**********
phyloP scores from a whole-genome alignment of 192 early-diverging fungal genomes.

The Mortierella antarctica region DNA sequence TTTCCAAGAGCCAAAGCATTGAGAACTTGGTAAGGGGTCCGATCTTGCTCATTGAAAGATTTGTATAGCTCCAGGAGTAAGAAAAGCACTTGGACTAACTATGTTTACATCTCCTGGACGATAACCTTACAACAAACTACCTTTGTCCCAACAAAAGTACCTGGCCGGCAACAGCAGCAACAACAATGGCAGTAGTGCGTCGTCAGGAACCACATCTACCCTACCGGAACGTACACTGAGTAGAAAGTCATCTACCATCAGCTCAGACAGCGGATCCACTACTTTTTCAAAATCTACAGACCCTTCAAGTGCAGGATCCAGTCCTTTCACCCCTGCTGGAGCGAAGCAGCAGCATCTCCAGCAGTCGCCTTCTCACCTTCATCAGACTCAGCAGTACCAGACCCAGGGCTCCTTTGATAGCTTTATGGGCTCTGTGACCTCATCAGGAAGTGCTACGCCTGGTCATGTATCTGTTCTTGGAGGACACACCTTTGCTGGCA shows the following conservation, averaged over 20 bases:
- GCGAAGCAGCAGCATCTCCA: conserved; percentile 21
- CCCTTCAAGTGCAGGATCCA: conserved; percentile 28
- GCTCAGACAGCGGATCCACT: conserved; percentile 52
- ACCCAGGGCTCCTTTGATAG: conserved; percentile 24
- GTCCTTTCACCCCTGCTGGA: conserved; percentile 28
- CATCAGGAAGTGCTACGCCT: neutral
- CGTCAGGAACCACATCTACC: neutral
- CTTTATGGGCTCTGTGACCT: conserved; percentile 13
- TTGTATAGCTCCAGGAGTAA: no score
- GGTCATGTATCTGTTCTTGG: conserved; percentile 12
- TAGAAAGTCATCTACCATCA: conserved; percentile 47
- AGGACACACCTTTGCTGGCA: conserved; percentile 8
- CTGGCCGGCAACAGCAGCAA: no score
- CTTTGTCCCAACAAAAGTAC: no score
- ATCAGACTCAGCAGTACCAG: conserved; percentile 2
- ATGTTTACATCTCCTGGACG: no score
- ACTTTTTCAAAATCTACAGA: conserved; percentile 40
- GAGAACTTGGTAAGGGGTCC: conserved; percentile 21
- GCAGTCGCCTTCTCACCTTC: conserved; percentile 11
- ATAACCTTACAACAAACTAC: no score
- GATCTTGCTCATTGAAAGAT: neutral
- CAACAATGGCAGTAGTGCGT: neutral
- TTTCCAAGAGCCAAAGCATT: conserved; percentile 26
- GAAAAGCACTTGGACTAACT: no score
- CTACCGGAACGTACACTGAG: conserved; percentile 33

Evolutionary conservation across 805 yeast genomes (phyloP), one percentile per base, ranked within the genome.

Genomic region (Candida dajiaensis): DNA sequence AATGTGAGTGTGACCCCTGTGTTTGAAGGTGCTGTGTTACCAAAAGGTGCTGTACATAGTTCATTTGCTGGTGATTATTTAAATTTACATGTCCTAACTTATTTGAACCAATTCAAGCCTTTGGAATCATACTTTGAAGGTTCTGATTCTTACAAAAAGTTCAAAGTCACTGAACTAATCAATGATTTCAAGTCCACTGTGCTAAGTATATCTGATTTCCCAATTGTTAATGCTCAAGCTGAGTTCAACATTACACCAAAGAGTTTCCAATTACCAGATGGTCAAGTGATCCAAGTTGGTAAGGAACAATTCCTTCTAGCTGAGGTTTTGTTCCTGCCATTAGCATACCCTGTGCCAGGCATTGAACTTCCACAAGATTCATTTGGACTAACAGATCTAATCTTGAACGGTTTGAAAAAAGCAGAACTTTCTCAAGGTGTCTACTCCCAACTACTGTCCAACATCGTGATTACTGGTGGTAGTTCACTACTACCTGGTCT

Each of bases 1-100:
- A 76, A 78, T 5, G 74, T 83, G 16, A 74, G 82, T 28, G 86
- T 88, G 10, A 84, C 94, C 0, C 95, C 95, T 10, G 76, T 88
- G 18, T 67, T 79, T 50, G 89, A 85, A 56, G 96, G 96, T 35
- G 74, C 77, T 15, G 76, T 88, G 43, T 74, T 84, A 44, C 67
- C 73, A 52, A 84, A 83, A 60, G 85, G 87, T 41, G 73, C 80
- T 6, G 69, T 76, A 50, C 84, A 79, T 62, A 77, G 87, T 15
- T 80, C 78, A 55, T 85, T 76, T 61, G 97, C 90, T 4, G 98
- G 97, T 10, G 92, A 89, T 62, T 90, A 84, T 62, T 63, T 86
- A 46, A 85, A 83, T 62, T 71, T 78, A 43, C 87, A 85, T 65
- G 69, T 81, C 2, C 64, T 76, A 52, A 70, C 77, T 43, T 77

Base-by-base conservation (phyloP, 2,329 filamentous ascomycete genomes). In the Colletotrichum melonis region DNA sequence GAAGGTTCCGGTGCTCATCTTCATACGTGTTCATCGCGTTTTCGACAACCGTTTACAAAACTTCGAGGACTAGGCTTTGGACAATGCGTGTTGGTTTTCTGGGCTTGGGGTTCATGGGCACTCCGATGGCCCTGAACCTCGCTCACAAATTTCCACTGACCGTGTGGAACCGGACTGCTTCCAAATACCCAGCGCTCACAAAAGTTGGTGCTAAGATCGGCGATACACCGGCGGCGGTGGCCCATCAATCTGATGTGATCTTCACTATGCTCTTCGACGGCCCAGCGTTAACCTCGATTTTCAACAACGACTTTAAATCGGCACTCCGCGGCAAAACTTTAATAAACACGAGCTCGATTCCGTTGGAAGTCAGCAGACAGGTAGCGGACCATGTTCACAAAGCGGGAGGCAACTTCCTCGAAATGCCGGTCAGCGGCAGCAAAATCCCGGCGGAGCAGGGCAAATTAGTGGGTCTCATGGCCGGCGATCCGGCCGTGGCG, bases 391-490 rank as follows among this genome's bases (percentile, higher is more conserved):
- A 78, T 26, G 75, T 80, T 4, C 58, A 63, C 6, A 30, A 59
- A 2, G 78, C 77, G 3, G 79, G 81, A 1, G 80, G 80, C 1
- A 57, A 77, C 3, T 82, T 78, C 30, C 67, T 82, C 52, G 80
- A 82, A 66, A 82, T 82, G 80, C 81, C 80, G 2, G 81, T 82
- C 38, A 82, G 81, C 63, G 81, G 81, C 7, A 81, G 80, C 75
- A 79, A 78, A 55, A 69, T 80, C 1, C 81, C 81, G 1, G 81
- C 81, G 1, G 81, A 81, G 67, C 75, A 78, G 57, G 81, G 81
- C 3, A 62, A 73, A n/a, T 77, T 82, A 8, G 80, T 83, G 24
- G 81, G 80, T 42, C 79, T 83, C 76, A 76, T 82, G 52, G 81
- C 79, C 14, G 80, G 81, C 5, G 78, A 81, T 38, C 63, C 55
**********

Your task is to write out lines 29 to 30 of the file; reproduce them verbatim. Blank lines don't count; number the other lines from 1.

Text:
Genomic region (Candida dajiaensis): DNA sequence AATGTGAGTGTGACCCCTGTGTTTGAAGGTGCTGTGTTACCAAAAGGTGCTGTACATAGTTCATTTGCTGGTGATTATTTAAATTTACATGTCCTAACTTATTTGAACCAATTCAAGCCTTTGGAATCATACTTTGAAGGTTCTGATTCTTACAAAAAGTTCAAAGTCACTGAACTAATCAATGATTTCAAGTCCACTGTGCTAAGTATATCTGATTTCCCAATTGTTAATGCTCAAGCTGAGTTCAACATTACACCAAAGAGTTTCCAATTACCAGATGGTCAAGTGATCCAAGTTGGTAAGGAACAATTCCTTCTAGCTGAGGTTTTGTTCCTGCCATTAGCATACCCTGTGCCAGGCATTGAACTTCCACAAGATTCATTTGGACTAACAGATCTAATCTTGAACGGTTTGAAAAAAGCAGAACTTTCTCAAGGTGTCTACTCCCAACTACTGTCCAACATCGTGATTACTGGTGGTAGTTCACTACTACCTGGTCT

Each of bases 1-100: